Grasmere has a very lovely church and Wordsworth is buried outside. I had quite a good time standing in front of his tombstone and mentally hurling abuse at it (I’ve always hated Wordsworth with a passion; it was very satisfying knowing he was dead and not able to steal excerpts from his sister’s diary and pass them off as his own vision of dancing daffodils). I went inside the church then, and noticed a very beautiful thing: there was a corner where people had pinned prayers to a board. Everyone who enters is free to pen a prayer on a piece of paper and pin it to the board and each and every prayer, or thought, is read out by the vicar. I’m not religious at all, and I don’t really believe in God, but something struck me about that, and when Iz wandered off to another part of the Church, I quickly scribbled a little something on a piece of paper and stuck it there, amongst all the other messages.
We then went to Grasmere’s famous gingerbread shop. It is apparently the oldest gingerbread shop in the world and the person who started it, discovered the recipe that is used to make gingerbread all over the world today. The lady manning the shop was kind enough to give me a free sample, and I was rude enough to gag on it, but I bought a pretty box for the family at home, hoping that they’d appreciate it even if I couldn’t.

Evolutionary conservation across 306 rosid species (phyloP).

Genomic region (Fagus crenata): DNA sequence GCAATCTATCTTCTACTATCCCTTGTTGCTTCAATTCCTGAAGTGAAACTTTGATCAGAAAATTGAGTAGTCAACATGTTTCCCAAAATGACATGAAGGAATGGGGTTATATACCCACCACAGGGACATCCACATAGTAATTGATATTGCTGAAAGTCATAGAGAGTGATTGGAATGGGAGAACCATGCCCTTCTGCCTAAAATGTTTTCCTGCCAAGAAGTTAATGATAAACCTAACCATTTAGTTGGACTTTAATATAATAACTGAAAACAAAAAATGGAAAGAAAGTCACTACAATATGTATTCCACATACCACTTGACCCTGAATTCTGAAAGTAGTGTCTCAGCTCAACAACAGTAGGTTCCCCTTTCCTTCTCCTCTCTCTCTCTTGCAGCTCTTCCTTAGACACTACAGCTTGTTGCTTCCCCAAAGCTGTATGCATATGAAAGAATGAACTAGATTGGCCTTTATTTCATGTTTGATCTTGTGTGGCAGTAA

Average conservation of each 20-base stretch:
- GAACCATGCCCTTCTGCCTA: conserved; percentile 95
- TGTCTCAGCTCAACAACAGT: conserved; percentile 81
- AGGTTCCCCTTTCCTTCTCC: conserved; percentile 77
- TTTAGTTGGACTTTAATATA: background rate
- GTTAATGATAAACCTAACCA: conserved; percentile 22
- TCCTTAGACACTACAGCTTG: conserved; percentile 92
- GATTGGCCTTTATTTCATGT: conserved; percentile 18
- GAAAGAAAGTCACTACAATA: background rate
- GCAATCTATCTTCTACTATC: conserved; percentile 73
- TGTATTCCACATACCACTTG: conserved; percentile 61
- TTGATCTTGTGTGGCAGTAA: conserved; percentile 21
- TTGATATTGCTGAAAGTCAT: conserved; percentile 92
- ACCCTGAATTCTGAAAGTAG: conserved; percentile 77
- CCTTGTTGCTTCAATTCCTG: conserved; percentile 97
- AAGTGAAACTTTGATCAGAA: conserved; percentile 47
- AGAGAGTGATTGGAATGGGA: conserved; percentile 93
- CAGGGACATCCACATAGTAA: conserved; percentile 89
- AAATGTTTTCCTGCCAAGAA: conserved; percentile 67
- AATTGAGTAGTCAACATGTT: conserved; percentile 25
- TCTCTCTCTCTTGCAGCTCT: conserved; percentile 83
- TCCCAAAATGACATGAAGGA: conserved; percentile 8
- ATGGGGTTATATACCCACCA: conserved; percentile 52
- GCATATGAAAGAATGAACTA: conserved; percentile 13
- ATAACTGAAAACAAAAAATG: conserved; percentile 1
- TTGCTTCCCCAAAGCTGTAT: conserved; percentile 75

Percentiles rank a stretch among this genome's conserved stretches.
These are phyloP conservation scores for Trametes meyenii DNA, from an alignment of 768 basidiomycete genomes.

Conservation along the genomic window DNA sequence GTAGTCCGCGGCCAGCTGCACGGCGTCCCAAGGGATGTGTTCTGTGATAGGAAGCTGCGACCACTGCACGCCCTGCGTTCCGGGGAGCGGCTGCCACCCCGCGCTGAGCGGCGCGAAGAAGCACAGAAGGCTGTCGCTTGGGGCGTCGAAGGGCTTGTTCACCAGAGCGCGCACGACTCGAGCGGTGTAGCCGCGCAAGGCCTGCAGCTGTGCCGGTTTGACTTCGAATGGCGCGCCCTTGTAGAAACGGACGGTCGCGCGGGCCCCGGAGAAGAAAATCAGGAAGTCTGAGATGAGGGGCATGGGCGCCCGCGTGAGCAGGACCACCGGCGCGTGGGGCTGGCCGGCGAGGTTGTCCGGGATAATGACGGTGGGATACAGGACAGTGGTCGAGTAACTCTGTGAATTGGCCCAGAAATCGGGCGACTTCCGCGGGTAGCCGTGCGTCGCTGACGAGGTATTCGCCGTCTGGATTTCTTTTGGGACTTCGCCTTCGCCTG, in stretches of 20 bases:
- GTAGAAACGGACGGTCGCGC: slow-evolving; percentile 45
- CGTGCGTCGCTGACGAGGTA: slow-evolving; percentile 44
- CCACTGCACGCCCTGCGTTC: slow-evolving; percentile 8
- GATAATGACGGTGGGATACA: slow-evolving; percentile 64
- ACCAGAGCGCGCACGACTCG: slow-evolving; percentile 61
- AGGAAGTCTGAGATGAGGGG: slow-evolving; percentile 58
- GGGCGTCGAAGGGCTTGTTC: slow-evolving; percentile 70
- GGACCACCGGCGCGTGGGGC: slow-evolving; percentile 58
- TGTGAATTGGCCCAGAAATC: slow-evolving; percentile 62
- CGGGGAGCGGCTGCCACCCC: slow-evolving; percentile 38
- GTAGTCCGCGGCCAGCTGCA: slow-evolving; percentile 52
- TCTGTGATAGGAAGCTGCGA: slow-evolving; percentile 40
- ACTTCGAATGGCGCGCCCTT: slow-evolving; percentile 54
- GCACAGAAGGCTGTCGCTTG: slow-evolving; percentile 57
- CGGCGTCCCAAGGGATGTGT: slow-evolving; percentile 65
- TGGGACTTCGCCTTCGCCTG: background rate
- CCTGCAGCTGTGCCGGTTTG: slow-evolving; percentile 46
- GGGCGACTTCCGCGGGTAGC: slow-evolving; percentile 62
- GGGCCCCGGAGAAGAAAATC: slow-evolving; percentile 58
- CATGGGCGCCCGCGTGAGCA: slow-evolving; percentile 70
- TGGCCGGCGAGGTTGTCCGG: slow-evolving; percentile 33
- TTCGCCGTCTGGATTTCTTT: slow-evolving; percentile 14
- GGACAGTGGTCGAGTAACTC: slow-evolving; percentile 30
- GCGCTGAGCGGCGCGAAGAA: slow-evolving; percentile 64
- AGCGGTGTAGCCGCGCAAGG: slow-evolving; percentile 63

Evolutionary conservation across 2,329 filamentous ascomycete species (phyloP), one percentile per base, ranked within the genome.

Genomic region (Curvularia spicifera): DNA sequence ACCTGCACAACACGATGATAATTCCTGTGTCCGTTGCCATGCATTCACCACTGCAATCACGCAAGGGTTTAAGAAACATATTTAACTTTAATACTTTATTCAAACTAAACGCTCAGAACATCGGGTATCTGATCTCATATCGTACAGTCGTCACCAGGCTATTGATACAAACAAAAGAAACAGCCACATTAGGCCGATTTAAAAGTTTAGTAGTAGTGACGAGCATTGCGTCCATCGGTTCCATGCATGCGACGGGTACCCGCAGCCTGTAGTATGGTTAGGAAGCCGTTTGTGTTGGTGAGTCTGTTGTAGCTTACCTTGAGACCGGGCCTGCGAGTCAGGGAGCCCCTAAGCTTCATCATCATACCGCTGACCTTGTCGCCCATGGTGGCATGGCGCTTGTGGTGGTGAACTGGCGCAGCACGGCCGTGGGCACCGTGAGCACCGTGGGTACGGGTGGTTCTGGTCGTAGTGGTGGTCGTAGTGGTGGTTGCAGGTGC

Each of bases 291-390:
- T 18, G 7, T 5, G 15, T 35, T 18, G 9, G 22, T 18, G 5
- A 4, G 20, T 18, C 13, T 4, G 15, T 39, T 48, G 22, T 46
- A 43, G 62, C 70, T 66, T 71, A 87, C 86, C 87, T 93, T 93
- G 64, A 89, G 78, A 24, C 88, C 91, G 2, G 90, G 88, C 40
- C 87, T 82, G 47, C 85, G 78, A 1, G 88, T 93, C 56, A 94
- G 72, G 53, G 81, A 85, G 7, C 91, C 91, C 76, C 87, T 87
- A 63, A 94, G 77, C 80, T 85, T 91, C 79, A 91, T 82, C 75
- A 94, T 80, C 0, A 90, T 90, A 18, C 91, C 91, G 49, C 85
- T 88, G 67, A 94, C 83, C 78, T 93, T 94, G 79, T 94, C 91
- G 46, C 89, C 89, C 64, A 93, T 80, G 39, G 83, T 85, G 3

We also stopped in a valley and on either side of us were tall cliffs, covered in grey slate and ash. Remnants, our guide told us, from the Ice Age. They’d never been moved. I touched a stone, finding it incredible that such a tiny piece of rock was older than human history. We also got taken to the top of a fell where there were a bunch of rocks arranged in a manner similar to Stonehenge. Like Stonehenge, no one knew what exactly they’d been used for. I learnt that the man who discovered them, also found a twin arrangement of rocks, but they could never be found a second time. I tried stealing one of the smaller stones but I didn’t get a chance to.
It was a long tour and by the time we made our way home, I was so tired I kept falling asleep. Now and then, when the bus lurched around a corner, I’d be jolted awake and I’d see the sun dipping low, not setting exactly, but sinking, sending streaks of pink and crimson and gold across the sky, and trees, stark and black against the horizon, and the only sounds that could be heard, were bird calls and the wheels of the bus gently rumbling over stony slopes.